BDSM pterodactyls

After my first post, back on 1 March 2012, a reader wrote:

“Considering you are one of the few who know what Raquel Welch’s film was called when she was wearing that furry bikini, maybe you would know where one can get one – I need it to complete my wardrobe.

“I shall find me a strong dominant man to save me from being bogged down while swimming and from scene-stealing pterodactyls.”

I replied:

“I think only one fur bikini was made, so your best bet is to get the original.

“It’s probably displayed, minus La Welch, in some Planet Hollywood. So just point somewhere, shout “look out!”, break the glass and help yourself. There may be some slight unpleasantness if they don’t mistake you for a fireman, but running away from guard dogs is a good way to keep fit.

“I met a pterodactyl in a bar once. He said he’d just been in an all-pterodactyl production of Hamlet, except for Raquel Welch as Gertrude. The rest of the cast was totally wired, he said, but they’d thought she was a bit wooden.”

 

The rest of my blog has been pretty much like that, for the last seven years. No joke too stupid. 

But just for you, here’s what you get if you Google-image “bdsm pterodactyl”. 

 

 

 

Happy anniversary to this blog!

This blog began on 1 March 2012. It will soon be coming up to its seventh anniversary. 

Primitive style in 1,000,000 BC. Or so Hammer Films claimed, in 1967.

What have I learned in all that time? I think I’m a better writer. I’m certainly better at fixing up typos. Blogging has helped me, by imposing the discipline of writing every second day, that has to be ready for an audience whether I want to be ready or not.

Though I write all the time anyway. I’m currently finishing a novel, and as soon as that’s done I’ll be working on the next one. But there I have the luxury of polishing and revising, over and over, before anyone else gets to see it. 

Today, however, I’m working hard on making money before I go to Eroticon and India – partly because I need to, to pay for that trip. I’m going to have to keep today’s post pretty short. So I’m going to run the picture – Raquel Welch in a fur bikini – that I used in that very first post on this blog, back in 2012. 

That first post began with these immortal words: 

People always talk about the opening sentence of a novel, but no-one ever reads the first sentence of a blog.

My book about bdsm opens with: “About twenty-one thousand years ago a tribe crunched across white grass in the frozen landscape that is now Russia.”

I do like that first sentence. You may recognise the rhythm of it, which I stole from Jane Austen.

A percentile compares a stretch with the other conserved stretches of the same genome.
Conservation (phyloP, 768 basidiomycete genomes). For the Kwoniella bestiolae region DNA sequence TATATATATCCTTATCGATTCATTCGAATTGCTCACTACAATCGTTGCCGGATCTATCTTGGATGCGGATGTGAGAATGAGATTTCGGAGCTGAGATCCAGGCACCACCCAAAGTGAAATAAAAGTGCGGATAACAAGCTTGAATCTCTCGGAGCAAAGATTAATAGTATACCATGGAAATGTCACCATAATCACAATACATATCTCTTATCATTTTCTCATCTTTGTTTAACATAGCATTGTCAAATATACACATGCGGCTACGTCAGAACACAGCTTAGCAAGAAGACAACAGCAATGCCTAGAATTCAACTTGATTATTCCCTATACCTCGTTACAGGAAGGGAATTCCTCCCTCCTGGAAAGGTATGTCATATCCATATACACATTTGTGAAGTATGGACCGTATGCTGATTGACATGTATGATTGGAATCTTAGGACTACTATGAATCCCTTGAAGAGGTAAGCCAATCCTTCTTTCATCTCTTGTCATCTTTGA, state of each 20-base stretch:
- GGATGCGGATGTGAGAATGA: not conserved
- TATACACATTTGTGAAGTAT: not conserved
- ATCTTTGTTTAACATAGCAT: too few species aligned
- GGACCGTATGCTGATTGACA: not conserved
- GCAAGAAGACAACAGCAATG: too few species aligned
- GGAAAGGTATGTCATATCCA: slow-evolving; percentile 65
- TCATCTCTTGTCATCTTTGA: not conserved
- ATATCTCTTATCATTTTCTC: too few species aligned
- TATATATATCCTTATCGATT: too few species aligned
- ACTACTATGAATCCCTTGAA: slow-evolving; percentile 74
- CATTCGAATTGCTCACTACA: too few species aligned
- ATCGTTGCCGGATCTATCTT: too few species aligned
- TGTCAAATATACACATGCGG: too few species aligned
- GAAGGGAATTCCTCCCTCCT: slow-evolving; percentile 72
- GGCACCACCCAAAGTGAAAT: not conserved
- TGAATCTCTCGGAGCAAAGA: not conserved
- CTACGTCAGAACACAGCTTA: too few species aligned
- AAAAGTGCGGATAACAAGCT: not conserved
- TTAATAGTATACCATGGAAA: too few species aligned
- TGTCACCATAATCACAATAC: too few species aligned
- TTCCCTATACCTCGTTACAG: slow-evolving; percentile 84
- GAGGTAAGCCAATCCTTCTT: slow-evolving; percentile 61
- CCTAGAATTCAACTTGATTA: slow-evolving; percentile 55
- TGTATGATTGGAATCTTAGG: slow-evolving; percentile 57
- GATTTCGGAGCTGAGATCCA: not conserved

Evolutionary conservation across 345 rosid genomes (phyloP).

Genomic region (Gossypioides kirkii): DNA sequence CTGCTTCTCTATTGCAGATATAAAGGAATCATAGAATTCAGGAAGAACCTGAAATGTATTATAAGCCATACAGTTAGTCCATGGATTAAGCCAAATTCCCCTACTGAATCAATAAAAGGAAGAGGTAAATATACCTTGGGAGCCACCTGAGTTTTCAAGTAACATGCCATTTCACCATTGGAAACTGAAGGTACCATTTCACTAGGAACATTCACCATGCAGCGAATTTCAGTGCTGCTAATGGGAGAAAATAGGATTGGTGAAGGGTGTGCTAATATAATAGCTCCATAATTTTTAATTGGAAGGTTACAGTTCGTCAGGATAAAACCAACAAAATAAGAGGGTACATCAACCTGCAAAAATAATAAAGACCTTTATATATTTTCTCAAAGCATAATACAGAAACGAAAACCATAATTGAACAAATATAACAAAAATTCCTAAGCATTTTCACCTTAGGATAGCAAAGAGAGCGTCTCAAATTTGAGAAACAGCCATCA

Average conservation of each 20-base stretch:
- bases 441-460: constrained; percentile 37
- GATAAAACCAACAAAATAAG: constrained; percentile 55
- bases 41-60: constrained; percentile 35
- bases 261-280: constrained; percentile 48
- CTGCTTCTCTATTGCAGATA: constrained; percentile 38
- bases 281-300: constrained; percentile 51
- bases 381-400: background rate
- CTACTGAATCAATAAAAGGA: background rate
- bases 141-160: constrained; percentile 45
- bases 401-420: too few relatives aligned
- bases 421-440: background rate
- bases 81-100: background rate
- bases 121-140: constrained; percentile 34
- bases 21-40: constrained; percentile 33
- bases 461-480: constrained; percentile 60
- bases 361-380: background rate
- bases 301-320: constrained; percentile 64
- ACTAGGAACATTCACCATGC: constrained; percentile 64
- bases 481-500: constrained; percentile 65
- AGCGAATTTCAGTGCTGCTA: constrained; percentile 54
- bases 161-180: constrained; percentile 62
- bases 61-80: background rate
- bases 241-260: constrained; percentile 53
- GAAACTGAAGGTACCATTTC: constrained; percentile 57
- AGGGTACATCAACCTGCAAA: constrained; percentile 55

Anyway, I’m going to spend time over the next few weeks, celebrating this blog, and pointing out some highlights, and taking you behind the scenes in its production. Seven years, eh? Who’d have thought? Well, not me, that’s for sure. Not on 1 March 2012.

I’m a Top Sex Blogger!

I’ve won an award! I’m a Top 100 Sex Blogger!

So you, reading this blog, obviously have good taste! Congratulations! 

Here’s my rosette!

I really want to thank Molly for this. She’s at Molly’s Daily Kiss, and she’s a fucking inspiration for the rest of us! 

And Chaturbate, for putting some money into this “runs on smell of an oily rag” community! They are here!

And this is your author, looking well pleased! No really; that’s me looking happy! 

Some of you will see me next March, at Eroticon! But whether I meet you or not, please enjoy the stuff I write. And look through the work of the other Top 100 Sex Bloggers! They are, every last one of them, pretty damn amazing!

 

The responsibilities of fictional characters in erotica

A lot of people have attacked the fictional character Christian Grey for being a bad dom. Of course, he’d be a terrible dom if he was real. He stalks lip-biting inner-goddess Anastasia, spanks her and takes a strap to her arse, all without her consent. 

I’m sure he behaved badly in the second two books as well, but I haven’t been able to read them. Call me a snob and call me a cab, but after skimming Volume One I was out of there. 

If Christian Grey were a real person bdsm communities would have warnings about him, for his weird, unethical and non-consensual behaviour. He’d finish up getting charged with assault and being in the centre of a massive media scandal: “Billionaire in kinky love-nest rape!” That sort of thing.

However, as a fictional character his behaviour is a lot better. He’s made a lot more women come, with Fifty Shades in one hand and their bits in the other, than any thousand real doms combined. Even if you include me. That’s a significant contribution to human happiness, and you can’t ignore it.

As a fictional character, my main criticism of Christian Grey is that he doesn’t do nearly enough spanking and commanding and binding the Anastasia of Steel. I skimmed Fifty Shades Freed looking for the bdsm scenes so I could critique them, but I never found any. I’m sure I just didn’t look hard enough.  

In the interminable schoolgirl spanking saga I’m writing, there are two headmasters, and they initiate certain of their students into various kinky sexual practises. Obviously, if they were real and lived in our world, they’d both belong in jail.

They’re not breaking age-of-consent laws, and the age gap between them and their charges isn’t all that great: about eight years.

But they’re in a position of authority and there’s no question at all that they’re misusing their authority in ways that, uh, conflict with the criminal code in any civilised society. 

On the other hand, these two imaginary men are written to give pleasure to their readers, and my impression is that my spanking headmasters, like the “naughty schoolgirl” scenario itself, appeal particularly to a female audience. I am that audience’s humble servant. 

There is, eventually, a happy ending to the Jennifer-and-Maddie saga, but at the rate at which time moves in my stories, that ending will probably arrive some time in 2021. In the meantime, my point is, I’m happy to write it and make it as sexy as possible. While being fervently against corporal punishment and sex between teachers and students in the real world.